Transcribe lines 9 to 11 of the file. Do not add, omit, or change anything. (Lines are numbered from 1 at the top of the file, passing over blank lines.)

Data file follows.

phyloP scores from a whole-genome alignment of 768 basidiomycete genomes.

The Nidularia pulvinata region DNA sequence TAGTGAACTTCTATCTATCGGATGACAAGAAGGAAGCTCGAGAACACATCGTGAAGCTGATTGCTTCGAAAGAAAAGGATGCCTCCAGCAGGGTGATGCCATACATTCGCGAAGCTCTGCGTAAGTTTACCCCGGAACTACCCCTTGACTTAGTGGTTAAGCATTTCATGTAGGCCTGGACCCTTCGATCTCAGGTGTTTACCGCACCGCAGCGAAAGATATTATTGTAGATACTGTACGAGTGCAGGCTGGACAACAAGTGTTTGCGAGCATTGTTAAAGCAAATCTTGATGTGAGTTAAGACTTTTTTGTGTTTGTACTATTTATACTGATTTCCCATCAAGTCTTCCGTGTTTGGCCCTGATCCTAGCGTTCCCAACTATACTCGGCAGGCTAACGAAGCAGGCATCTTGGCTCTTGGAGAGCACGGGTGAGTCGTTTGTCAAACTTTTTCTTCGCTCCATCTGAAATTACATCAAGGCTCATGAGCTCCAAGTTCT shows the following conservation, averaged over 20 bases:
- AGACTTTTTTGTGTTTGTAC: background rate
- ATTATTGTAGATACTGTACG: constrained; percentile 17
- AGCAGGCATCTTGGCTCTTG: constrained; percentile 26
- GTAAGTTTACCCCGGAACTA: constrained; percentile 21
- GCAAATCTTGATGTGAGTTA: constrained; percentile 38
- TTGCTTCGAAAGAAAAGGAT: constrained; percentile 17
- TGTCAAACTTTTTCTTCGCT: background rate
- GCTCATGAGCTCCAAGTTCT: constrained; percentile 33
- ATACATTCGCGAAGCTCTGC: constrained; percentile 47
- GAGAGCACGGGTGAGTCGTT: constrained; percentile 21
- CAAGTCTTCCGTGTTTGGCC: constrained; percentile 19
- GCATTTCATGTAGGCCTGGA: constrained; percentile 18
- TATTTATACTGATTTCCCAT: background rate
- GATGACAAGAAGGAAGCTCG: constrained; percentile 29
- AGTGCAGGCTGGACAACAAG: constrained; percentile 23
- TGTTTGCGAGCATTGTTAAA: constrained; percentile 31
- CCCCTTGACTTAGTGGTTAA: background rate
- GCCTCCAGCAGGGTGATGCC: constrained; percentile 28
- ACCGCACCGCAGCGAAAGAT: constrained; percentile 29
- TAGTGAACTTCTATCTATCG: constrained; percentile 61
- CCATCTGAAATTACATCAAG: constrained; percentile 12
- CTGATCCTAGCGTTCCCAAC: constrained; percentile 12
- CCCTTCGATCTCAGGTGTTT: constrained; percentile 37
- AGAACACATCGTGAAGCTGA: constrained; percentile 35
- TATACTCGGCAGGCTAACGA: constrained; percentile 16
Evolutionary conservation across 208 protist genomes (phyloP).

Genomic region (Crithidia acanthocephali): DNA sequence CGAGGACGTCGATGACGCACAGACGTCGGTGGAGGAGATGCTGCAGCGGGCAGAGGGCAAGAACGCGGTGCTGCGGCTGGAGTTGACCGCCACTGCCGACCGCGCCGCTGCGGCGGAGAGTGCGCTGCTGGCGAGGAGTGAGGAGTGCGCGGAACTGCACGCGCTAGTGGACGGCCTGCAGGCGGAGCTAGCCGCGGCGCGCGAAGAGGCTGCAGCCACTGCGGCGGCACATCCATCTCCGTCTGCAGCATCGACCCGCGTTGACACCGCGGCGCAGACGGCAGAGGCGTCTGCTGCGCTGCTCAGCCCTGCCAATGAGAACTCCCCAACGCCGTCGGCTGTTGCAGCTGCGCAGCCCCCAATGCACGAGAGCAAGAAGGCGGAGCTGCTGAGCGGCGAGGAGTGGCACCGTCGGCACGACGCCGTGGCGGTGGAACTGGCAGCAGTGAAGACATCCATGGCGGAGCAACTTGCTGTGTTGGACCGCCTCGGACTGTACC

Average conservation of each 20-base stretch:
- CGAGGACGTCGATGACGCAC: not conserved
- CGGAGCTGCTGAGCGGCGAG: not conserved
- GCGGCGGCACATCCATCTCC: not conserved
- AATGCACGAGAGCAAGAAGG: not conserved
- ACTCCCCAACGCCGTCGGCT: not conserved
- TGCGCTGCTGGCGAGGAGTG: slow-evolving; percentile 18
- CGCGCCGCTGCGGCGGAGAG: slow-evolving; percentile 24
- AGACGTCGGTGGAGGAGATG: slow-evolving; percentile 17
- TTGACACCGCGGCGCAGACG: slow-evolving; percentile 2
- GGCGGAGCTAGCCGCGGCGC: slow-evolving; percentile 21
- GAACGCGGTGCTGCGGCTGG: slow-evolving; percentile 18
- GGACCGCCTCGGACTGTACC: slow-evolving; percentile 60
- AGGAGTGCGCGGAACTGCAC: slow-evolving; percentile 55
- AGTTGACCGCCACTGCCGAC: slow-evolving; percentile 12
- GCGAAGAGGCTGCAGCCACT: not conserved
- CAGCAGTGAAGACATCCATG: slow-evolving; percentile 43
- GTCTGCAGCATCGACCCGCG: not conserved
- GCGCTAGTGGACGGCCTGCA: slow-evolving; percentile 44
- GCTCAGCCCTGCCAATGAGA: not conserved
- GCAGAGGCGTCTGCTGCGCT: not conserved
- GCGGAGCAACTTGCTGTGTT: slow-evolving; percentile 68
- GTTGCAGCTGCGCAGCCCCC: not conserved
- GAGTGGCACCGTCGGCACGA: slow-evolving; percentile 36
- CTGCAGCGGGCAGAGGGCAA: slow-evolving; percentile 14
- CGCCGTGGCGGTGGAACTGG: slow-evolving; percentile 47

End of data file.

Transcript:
- TGTCAAACTTTTTCTTCGCT: background rate
- GCTCATGAGCTCCAAGTTCT: constrained; percentile 33
- ATACATTCGCGAAGCTCTGC: constrained; percentile 47